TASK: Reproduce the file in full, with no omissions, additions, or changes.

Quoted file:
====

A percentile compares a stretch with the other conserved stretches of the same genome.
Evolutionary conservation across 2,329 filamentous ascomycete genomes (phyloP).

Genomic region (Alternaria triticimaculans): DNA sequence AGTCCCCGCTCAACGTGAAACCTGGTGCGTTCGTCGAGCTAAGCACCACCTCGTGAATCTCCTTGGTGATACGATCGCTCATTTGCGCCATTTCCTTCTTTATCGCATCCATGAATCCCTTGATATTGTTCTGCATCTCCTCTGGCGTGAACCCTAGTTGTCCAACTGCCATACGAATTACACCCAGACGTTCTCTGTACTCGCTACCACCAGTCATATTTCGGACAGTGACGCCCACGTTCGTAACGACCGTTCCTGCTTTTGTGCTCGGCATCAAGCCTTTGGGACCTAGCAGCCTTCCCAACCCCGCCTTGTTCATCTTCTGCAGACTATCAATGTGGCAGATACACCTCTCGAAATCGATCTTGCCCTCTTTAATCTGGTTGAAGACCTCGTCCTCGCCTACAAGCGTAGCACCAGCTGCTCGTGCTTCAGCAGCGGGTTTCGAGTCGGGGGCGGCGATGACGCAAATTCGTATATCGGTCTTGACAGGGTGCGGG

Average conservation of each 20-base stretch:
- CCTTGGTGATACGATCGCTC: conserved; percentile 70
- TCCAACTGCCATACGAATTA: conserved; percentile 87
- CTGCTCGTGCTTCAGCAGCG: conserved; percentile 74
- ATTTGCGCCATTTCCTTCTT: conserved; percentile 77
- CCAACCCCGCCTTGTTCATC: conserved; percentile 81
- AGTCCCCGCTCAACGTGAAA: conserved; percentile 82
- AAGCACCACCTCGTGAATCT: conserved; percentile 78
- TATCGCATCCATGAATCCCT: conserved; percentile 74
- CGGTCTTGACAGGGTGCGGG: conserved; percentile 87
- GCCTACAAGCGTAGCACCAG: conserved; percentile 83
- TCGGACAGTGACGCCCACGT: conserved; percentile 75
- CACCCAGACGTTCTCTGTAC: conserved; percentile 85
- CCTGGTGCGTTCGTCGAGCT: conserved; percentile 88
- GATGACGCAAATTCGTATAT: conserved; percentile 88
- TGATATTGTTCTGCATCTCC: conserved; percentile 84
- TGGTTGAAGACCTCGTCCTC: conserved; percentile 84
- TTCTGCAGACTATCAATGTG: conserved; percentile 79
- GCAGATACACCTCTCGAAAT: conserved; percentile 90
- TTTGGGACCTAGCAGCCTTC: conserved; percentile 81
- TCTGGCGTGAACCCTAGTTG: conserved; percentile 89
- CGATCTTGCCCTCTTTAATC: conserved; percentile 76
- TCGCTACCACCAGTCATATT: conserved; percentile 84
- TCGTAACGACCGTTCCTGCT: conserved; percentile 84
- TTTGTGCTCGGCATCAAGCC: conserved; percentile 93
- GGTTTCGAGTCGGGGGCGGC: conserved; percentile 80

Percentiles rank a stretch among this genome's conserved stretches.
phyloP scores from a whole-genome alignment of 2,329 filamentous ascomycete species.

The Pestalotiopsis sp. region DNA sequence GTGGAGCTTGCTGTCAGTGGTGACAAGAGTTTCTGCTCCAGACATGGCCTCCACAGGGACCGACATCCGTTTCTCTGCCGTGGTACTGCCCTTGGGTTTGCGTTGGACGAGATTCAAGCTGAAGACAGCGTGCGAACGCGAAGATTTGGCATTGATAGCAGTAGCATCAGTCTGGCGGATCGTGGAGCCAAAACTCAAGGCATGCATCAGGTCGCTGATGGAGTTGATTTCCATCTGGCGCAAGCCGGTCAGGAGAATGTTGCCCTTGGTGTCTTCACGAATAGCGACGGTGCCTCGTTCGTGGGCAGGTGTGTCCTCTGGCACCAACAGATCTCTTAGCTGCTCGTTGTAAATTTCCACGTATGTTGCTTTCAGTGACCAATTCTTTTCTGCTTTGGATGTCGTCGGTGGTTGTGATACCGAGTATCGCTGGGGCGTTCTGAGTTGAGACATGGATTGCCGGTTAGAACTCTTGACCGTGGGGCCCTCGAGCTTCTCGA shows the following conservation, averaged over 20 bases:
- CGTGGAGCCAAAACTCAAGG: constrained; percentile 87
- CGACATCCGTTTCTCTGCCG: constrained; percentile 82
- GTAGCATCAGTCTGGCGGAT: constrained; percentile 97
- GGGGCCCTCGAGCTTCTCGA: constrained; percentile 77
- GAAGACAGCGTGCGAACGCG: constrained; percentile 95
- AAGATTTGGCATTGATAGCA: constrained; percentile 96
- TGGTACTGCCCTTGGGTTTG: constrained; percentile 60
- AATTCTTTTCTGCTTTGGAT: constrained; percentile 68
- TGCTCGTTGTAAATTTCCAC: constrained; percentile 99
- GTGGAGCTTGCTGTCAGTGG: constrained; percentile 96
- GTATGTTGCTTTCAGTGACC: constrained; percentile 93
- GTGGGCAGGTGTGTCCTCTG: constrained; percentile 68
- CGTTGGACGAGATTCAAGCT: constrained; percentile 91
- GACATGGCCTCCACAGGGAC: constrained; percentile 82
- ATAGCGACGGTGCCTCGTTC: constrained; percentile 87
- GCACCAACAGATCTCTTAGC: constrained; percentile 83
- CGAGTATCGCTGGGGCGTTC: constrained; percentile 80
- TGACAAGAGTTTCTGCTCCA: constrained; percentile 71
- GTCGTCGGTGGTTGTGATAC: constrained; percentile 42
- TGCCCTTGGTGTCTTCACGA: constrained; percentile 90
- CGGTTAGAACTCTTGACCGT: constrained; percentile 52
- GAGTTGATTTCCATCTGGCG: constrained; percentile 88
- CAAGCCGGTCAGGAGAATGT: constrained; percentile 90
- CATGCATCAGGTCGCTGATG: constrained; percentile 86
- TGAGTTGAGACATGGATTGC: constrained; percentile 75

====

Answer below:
A percentile compares a stretch with the other conserved stretches of the same genome.
Evolutionary conservation across 2,329 filamentous ascomycete genomes (phyloP).

Genomic region (Alternaria triticimaculans): DNA sequence AGTCCCCGCTCAACGTGAAACCTGGTGCGTTCGTCGAGCTAAGCACCACCTCGTGAATCTCCTTGGTGATACGATCGCTCATTTGCGCCATTTCCTTCTTTATCGCATCCATGAATCCCTTGATATTGTTCTGCATCTCCTCTGGCGTGAACCCTAGTTGTCCAACTGCCATACGAATTACACCCAGACGTTCTCTGTACTCGCTACCACCAGTCATATTTCGGACAGTGACGCCCACGTTCGTAACGACCGTTCCTGCTTTTGTGCTCGGCATCAAGCCTTTGGGACCTAGCAGCCTTCCCAACCCCGCCTTGTTCATCTTCTGCAGACTATCAATGTGGCAGATACACCTCTCGAAATCGATCTTGCCCTCTTTAATCTGGTTGAAGACCTCGTCCTCGCCTACAAGCGTAGCACCAGCTGCTCGTGCTTCAGCAGCGGGTTTCGAGTCGGGGGCGGCGATGACGCAAATTCGTATATCGGTCTTGACAGGGTGCGGG

Average conservation of each 20-base stretch:
- CCTTGGTGATACGATCGCTC: conserved; percentile 70
- TCCAACTGCCATACGAATTA: conserved; percentile 87
- CTGCTCGTGCTTCAGCAGCG: conserved; percentile 74
- ATTTGCGCCATTTCCTTCTT: conserved; percentile 77
- CCAACCCCGCCTTGTTCATC: conserved; percentile 81
- AGTCCCCGCTCAACGTGAAA: conserved; percentile 82
- AAGCACCACCTCGTGAATCT: conserved; percentile 78
- TATCGCATCCATGAATCCCT: conserved; percentile 74
- CGGTCTTGACAGGGTGCGGG: conserved; percentile 87
- GCCTACAAGCGTAGCACCAG: conserved; percentile 83
- TCGGACAGTGACGCCCACGT: conserved; percentile 75
- CACCCAGACGTTCTCTGTAC: conserved; percentile 85
- CCTGGTGCGTTCGTCGAGCT: conserved; percentile 88
- GATGACGCAAATTCGTATAT: conserved; percentile 88
- TGATATTGTTCTGCATCTCC: conserved; percentile 84
- TGGTTGAAGACCTCGTCCTC: conserved; percentile 84
- TTCTGCAGACTATCAATGTG: conserved; percentile 79
- GCAGATACACCTCTCGAAAT: conserved; percentile 90
- TTTGGGACCTAGCAGCCTTC: conserved; percentile 81
- TCTGGCGTGAACCCTAGTTG: conserved; percentile 89
- CGATCTTGCCCTCTTTAATC: conserved; percentile 76
- TCGCTACCACCAGTCATATT: conserved; percentile 84
- TCGTAACGACCGTTCCTGCT: conserved; percentile 84
- TTTGTGCTCGGCATCAAGCC: conserved; percentile 93
- GGTTTCGAGTCGGGGGCGGC: conserved; percentile 80

Percentiles rank a stretch among this genome's conserved stretches.
phyloP scores from a whole-genome alignment of 2,329 filamentous ascomycete species.

The Pestalotiopsis sp. region DNA sequence GTGGAGCTTGCTGTCAGTGGTGACAAGAGTTTCTGCTCCAGACATGGCCTCCACAGGGACCGACATCCGTTTCTCTGCCGTGGTACTGCCCTTGGGTTTGCGTTGGACGAGATTCAAGCTGAAGACAGCGTGCGAACGCGAAGATTTGGCATTGATAGCAGTAGCATCAGTCTGGCGGATCGTGGAGCCAAAACTCAAGGCATGCATCAGGTCGCTGATGGAGTTGATTTCCATCTGGCGCAAGCCGGTCAGGAGAATGTTGCCCTTGGTGTCTTCACGAATAGCGACGGTGCCTCGTTCGTGGGCAGGTGTGTCCTCTGGCACCAACAGATCTCTTAGCTGCTCGTTGTAAATTTCCACGTATGTTGCTTTCAGTGACCAATTCTTTTCTGCTTTGGATGTCGTCGGTGGTTGTGATACCGAGTATCGCTGGGGCGTTCTGAGTTGAGACATGGATTGCCGGTTAGAACTCTTGACCGTGGGGCCCTCGAGCTTCTCGA shows the following conservation, averaged over 20 bases:
- CGTGGAGCCAAAACTCAAGG: constrained; percentile 87
- CGACATCCGTTTCTCTGCCG: constrained; percentile 82
- GTAGCATCAGTCTGGCGGAT: constrained; percentile 97
- GGGGCCCTCGAGCTTCTCGA: constrained; percentile 77
- GAAGACAGCGTGCGAACGCG: constrained; percentile 95
- AAGATTTGGCATTGATAGCA: constrained; percentile 96
- TGGTACTGCCCTTGGGTTTG: constrained; percentile 60
- AATTCTTTTCTGCTTTGGAT: constrained; percentile 68
- TGCTCGTTGTAAATTTCCAC: constrained; percentile 99
- GTGGAGCTTGCTGTCAGTGG: constrained; percentile 96
- GTATGTTGCTTTCAGTGACC: constrained; percentile 93
- GTGGGCAGGTGTGTCCTCTG: constrained; percentile 68
- CGTTGGACGAGATTCAAGCT: constrained; percentile 91
- GACATGGCCTCCACAGGGAC: constrained; percentile 82
- ATAGCGACGGTGCCTCGTTC: constrained; percentile 87
- GCACCAACAGATCTCTTAGC: constrained; percentile 83
- CGAGTATCGCTGGGGCGTTC: constrained; percentile 80
- TGACAAGAGTTTCTGCTCCA: constrained; percentile 71
- GTCGTCGGTGGTTGTGATAC: constrained; percentile 42
- TGCCCTTGGTGTCTTCACGA: constrained; percentile 90
- CGGTTAGAACTCTTGACCGT: constrained; percentile 52
- GAGTTGATTTCCATCTGGCG: constrained; percentile 88
- CAAGCCGGTCAGGAGAATGT: constrained; percentile 90
- CATGCATCAGGTCGCTGATG: constrained; percentile 86
- TGAGTTGAGACATGGATTGC: constrained; percentile 75